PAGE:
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## Cayley-Dickson form of a Quaternion

It is known that using the Cayley-Dickson construction a quaternion $q$ can be written in a symplectic form as $q=x+\mathbf{i}y$ with $x,y \in \mathbb{C}$.

I read in a couple of references that $x$ is called the simplex-part whereas $y$ is called the perplex-part of the quaternion. Is this widely accepted and if not what is the proper onomatology?

On the same topic is there a standard name for the two Quaternion parts comprising an Octonion?

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Personally I've never read or heard the terms "simplex part" and "perplex part". – Johannes Hahn Feb 3 2010 at 17:15
I'm with Johannes, I've never seen a simplex-part or perplex-part mentioned anywhere...what references used those terms? – Charles Siegel Feb 3 2010 at 17:38
I believe that this might be engineering nomenclature, who also use the term "symplectic" in the same sense as in the question. I have never come across this usage of symplectic (although I can see why it is used) or "simplex" and "perplex" parts in the mathematics or mathematical physics literature. – José Figueroa-O'Farrill Feb 3 2010 at 18:28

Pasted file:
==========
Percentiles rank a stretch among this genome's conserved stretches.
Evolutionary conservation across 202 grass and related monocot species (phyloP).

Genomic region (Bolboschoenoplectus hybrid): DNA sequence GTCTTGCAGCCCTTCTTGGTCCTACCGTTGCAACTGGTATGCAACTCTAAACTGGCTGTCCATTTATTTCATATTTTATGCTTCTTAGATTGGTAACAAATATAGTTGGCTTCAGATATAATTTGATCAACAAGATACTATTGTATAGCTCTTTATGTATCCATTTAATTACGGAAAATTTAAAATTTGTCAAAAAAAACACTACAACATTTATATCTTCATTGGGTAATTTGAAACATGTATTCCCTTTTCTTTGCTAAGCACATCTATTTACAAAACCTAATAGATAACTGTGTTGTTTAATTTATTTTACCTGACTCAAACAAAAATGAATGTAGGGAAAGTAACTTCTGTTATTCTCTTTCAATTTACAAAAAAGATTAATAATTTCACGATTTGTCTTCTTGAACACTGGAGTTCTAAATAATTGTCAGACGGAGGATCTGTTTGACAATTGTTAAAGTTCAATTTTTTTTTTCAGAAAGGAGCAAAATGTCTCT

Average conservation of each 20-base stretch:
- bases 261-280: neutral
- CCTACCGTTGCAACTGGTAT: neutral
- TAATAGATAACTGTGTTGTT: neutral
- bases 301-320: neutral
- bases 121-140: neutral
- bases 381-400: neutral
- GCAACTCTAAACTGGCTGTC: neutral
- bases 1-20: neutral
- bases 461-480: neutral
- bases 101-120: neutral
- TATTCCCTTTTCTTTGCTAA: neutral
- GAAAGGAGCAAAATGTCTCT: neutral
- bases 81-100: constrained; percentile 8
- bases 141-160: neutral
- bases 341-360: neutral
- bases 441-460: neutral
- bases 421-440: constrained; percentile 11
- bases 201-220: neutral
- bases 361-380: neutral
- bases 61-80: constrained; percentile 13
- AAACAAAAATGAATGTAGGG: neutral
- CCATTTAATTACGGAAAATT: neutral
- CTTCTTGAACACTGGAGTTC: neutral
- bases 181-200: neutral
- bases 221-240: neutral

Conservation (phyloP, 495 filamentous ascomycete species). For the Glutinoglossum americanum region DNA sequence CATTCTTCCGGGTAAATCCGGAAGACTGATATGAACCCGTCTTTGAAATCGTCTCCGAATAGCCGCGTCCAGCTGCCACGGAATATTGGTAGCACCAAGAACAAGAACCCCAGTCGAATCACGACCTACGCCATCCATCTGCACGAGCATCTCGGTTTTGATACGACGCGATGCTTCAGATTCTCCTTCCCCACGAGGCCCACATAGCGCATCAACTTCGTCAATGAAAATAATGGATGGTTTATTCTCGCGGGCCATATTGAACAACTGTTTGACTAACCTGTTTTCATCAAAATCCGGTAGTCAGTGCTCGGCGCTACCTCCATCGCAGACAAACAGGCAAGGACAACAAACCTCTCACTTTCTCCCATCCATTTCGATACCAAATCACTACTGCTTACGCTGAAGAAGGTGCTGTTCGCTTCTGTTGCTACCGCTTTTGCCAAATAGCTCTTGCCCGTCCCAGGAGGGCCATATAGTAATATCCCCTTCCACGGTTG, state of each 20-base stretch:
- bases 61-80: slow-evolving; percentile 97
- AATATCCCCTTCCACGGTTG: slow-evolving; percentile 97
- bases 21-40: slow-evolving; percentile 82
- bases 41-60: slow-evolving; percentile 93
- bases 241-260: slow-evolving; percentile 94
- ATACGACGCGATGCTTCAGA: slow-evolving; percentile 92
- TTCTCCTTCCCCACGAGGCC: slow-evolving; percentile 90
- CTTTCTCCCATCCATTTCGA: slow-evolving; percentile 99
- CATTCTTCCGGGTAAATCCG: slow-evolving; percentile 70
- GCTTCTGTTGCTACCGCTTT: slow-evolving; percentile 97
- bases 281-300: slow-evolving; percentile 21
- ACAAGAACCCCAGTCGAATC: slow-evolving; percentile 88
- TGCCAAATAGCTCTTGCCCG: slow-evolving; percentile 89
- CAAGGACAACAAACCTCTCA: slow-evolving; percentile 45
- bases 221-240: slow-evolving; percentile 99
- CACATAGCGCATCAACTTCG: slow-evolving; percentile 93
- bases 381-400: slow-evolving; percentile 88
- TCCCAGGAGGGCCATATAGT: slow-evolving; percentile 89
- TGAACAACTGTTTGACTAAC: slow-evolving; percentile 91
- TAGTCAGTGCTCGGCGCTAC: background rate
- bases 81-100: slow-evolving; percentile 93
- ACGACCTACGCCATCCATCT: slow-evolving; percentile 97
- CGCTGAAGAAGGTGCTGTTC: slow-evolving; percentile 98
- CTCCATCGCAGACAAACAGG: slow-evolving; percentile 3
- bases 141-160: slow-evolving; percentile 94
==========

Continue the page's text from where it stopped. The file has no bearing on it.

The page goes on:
Moreover, I would say that the Cayley-Dickson process would write the quaternion as a pair $(x,y)$ of complex numbers and not in the way that it is written in the question. – José Figueroa-O'Farrill Feb 3 2010 at 18:30

I believe there is a good reason why mathematicians don't use the terminology "simplex-part" and "perplex-part": they are not canonical! Indeed, algebraically there is no way to distinguish the elements $i$, $j$ and $k$ in the quaternion algebra $\mathbb{H}$ (and there are in fact many more elements playing the same rôle).

On the other hand, there is a canonical standard involution on $\mathbb{H}$, namely $$\sigma \colon x = a + bi + cj + dk \mapsto \overline{x} := a - bi - cj - dk,$$ and therefore the decomposition of $a + bi + cj + dk$ into the two parts $a$ and $bi + cj + dk$ is canonical. The part $bi + cj + dk$ is often called the pure part of the element $x$.

(This terminology is also used for octonions, and also for (generalized) quaternion and octonion algebras over arbitrary fields of characteristic different from $2$.)

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 googling "perplex part" quaternion yields 18 results, including this question. – Gerald Edgar May 5 2011 at 12:52 googling "pure part" quaternion on the other hand yields 579 results. It seems that "purely imaginary part" is used more often, since googling "purely imaginary part" quaternion gives 12400 hits. – Tom De Medts May 5 2011 at 13:30

[1] T. A. Ell and S. J. Sangwine, “Hypercomplex Fourier Transforms of Color Images,” IEEE Transactions on Image Processing, vol. 16, no. 1, pp. 22-35, Jan. 2007.

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